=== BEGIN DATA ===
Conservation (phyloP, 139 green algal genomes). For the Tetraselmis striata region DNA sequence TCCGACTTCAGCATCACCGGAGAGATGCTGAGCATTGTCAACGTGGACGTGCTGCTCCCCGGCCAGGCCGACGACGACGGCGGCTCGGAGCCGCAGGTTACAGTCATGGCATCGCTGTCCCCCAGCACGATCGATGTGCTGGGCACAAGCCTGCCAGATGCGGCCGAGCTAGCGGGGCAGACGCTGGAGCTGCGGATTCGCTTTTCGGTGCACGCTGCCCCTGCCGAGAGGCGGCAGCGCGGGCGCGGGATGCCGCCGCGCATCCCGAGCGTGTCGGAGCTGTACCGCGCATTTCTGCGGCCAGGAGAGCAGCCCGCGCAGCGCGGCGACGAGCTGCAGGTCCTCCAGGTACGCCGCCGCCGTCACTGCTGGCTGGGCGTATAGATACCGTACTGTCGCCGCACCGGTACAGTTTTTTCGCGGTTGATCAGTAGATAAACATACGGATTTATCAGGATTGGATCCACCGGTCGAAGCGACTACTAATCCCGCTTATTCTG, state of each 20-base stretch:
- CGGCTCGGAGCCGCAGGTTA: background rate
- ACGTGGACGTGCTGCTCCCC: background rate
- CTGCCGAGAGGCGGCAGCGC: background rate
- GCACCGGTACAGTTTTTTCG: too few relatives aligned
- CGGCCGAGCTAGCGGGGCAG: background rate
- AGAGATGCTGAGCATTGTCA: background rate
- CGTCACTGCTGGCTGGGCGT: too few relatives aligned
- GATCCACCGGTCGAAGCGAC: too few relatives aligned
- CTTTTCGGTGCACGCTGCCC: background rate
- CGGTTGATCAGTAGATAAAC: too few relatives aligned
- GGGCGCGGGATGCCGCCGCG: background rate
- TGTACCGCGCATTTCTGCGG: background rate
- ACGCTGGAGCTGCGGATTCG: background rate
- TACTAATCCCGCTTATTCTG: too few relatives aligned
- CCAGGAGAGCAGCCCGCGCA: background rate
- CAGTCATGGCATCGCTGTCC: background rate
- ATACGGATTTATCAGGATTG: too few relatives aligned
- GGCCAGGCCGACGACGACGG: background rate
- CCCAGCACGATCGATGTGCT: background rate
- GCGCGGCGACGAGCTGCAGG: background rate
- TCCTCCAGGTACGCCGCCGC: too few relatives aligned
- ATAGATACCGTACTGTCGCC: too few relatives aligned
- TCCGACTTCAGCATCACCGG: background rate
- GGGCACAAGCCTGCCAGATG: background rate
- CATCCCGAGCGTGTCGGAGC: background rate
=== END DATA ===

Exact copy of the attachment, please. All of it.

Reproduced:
Conservation (phyloP, 139 green algal genomes). For the Tetraselmis striata region DNA sequence TCCGACTTCAGCATCACCGGAGAGATGCTGAGCATTGTCAACGTGGACGTGCTGCTCCCCGGCCAGGCCGACGACGACGGCGGCTCGGAGCCGCAGGTTACAGTCATGGCATCGCTGTCCCCCAGCACGATCGATGTGCTGGGCACAAGCCTGCCAGATGCGGCCGAGCTAGCGGGGCAGACGCTGGAGCTGCGGATTCGCTTTTCGGTGCACGCTGCCCCTGCCGAGAGGCGGCAGCGCGGGCGCGGGATGCCGCCGCGCATCCCGAGCGTGTCGGAGCTGTACCGCGCATTTCTGCGGCCAGGAGAGCAGCCCGCGCAGCGCGGCGACGAGCTGCAGGTCCTCCAGGTACGCCGCCGCCGTCACTGCTGGCTGGGCGTATAGATACCGTACTGTCGCCGCACCGGTACAGTTTTTTCGCGGTTGATCAGTAGATAAACATACGGATTTATCAGGATTGGATCCACCGGTCGAAGCGACTACTAATCCCGCTTATTCTG, state of each 20-base stretch:
- CGGCTCGGAGCCGCAGGTTA: background rate
- ACGTGGACGTGCTGCTCCCC: background rate
- CTGCCGAGAGGCGGCAGCGC: background rate
- GCACCGGTACAGTTTTTTCG: too few relatives aligned
- CGGCCGAGCTAGCGGGGCAG: background rate
- AGAGATGCTGAGCATTGTCA: background rate
- CGTCACTGCTGGCTGGGCGT: too few relatives aligned
- GATCCACCGGTCGAAGCGAC: too few relatives aligned
- CTTTTCGGTGCACGCTGCCC: background rate
- CGGTTGATCAGTAGATAAAC: too few relatives aligned
- GGGCGCGGGATGCCGCCGCG: background rate
- TGTACCGCGCATTTCTGCGG: background rate
- ACGCTGGAGCTGCGGATTCG: background rate
- TACTAATCCCGCTTATTCTG: too few relatives aligned
- CCAGGAGAGCAGCCCGCGCA: background rate
- CAGTCATGGCATCGCTGTCC: background rate
- ATACGGATTTATCAGGATTG: too few relatives aligned
- GGCCAGGCCGACGACGACGG: background rate
- CCCAGCACGATCGATGTGCT: background rate
- GCGCGGCGACGAGCTGCAGG: background rate
- TCCTCCAGGTACGCCGCCGC: too few relatives aligned
- ATAGATACCGTACTGTCGCC: too few relatives aligned
- TCCGACTTCAGCATCACCGG: background rate
- GGGCACAAGCCTGCCAGATG: background rate
- CATCCCGAGCGTGTCGGAGC: background rate